The amended BERIP gave two options to contributory members, who could no longer accrue contributory benefits by paying into BERIP. Contributory members could opt to withdraw their total contributions, as they could have done under BERIP. Under the amended BERIP, they would receive five- percent interest applied retroactively to all contributions. Vested contributory members would receive the residual benefit, calculated, as under the original plan, by reference to their total contributions. Alternatively, a contributory member's total contributions and interest would be transferred to a BEST account and he would receive the residual benefit based on contributions through June 30, 1984. Thus, employing our previous example, a non-vested contributory member could either elect to receive $1,000 cash and no residual, or to transfer the $1,000 to BEST and receive a residual upon retirement of some amount less than $300 per year. *fn2 Under the amended BERIP, vested contributory members still received the residual, calculated from the time contributory participation had ended, which at the latest would be June, 30, 1984, the date on which the contributory part of the plan ended.
The company literature explained these options in a letter dated March 5, 1984, as follows:
As a contributory member of Burroughs Employees' Retirement Income Plan, you may be interested in the personal impact of recently announced changes in our benefit package for retirement ...
* First of all, the noncontributory part of the plan, fully paid by the Company, remains in place with an improved benefit formula. The new Burroughs Employees Savings Thrift (B.E.S.T.) plan will be replacing the contributory part of the plan.
* As in the past, all the retirement contributions you have made plus interest are yours to do with as you choose. They will be transferred to B.E.S.T. unless you decide to withdraw them prior to July 1, 1984.
* Besides the noncontributory retirement benefit, you may be eligible for an additional Company-paid benefit from the retirement plan as a result of your prior contributions. This benefit, referred to as a residual benefit, is what remains from prior Company contributions after your contributions plus interest are no longer in the plan. When your account balance transfers to B.E.S.T., this residual benefit, if any, will remain in the retirement plan and become part of your regular benefit provided by Burroughs.
Before employee meetings begin, we will provide you with a personalized letter which shows your contributions plus accrued interest. It will also show your approximate residual benefit, if any, at age 65 upon transfer of your account to B.E.S.T. App. at 369 (emphasis in original).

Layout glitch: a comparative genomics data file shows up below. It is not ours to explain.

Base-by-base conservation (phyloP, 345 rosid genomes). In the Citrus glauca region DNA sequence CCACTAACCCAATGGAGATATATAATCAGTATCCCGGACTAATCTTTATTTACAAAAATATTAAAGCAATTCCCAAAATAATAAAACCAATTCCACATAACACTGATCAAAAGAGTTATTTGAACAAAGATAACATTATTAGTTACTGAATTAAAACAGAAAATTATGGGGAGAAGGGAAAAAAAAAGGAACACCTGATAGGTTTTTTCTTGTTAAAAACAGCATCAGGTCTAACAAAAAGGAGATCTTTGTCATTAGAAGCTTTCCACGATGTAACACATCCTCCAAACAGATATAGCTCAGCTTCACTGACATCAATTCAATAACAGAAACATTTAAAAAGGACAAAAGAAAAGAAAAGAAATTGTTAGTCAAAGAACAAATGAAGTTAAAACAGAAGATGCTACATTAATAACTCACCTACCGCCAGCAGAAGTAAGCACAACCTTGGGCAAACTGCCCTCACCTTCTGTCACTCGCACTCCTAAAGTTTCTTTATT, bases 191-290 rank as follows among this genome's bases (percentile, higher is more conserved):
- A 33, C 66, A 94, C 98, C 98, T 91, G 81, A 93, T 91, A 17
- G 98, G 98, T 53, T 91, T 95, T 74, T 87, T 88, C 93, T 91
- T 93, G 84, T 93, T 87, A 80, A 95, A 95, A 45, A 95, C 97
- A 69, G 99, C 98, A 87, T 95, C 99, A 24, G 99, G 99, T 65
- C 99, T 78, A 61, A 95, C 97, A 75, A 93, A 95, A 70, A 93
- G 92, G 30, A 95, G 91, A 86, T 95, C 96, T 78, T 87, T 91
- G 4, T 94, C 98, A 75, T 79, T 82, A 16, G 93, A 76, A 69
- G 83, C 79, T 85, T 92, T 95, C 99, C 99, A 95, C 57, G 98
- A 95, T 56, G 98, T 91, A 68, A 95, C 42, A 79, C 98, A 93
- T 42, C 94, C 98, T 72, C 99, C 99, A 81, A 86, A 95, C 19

The "personalized" letter, dated March 29, 1984 began: "Dear Burroughs employee: As you know, Burroughs is improving its benefit package to enhance your future financial security." On the reverse side, the letter continued:
Your contributory account balances as of February 29, 1984, are indicated below. The residual benefit noted which will remain in the retirement plan, is the estimated additional annual normal (age 65) retirement benefit you would receive ....
When account balances transfer to B.E.S.T.:
Your account balances noted above will increase by the amount of your contributions between March 1 and July 1 and continue to earn interest (5% per year) until the month of transfer.
If you withdraw your contributory account balance:
Should you choose this alternative, you will not receive a residual benefit, if you are eligible for one, unless you are at least age 65 or have continuously contributed for a period during which you are credited with 10 or more years of service. App. at 371-72.
The prospectus described the change as follows:
Contributory feature discontinued
Because B.E.S.T. provides a more tax advantageous and flexible savings opportunity, the contributory part of the Retirement Income Plan will end as of July 1, 1984. Here are some things you should note:
Further, if you become vested in the retirement plan, you will continue to be eligible for the accrued benefits, if any, attributable to Company contributions as the result of your prior participation. This "residual benefit" will become part of your pension benefit. If you're affected, you will be notified. App. at 500-01.
The amended BERIP also reduced early retirement benefits for all participants except members with either 20 or more years of service or those aged 55 or older on June 30, 1984. The amended BERIP calculated the early retirement benefit by reducing the normal retirement benefit one-half of one percent for each month by which the early retirement date would precede the retiree's. sixty-fifth (rather than sixty-second) birthday. Thus, a contributory member with less than 20 years of credited service, who on his sixty-second birthday had been entitled to receive an additional $100 per year, would be entitled only to an additional $82 per year: $100 - (67o per year) (3 years) = $82.
The employees claim that the 1984 termination of the contributory part of the plan, together with the reduction of the early retirement contributory benefit, increased the surplus (the amount by which the plan was over-funded) because these two actions decreased Burroughs's expected future liability.
One further event is critical here. Effective April 1, 1988, after a merger of Burroughs and Sperry Corporation created Unisys Corporation, the amended BERIP was merged into the Unisys Pension Plan. The Unisys plan established a uniform retirement benefit for covered employees. It did not provide for payment of the residual, except that a limited class of employees were entitled, by a "grandfather clause," to have their retirement benefit calculated under the amended BERIP, and not under the Unisys plan. *fn3 The Unisys plan thus put contributory and non-contributory BERIP participants on equal footing. Despite their many years of contributions, former BERIP contributory participants did not receive any additional retirement benefit under the Unisys plan. The employees-former contributory, members allege that any overall increase in benefits to all of the employees was funded, at least in part, by amounts formerly allocated to pay the residual to the contributory members.
The Unisys plan also further reduced the early retirement benefit formula. It maintained the exception for those with 20 or more years of service, but eliminated the early retirement benefit for those with 30 or more years of service. Also continued in 1988 was BEST, which appears to have been amended by ...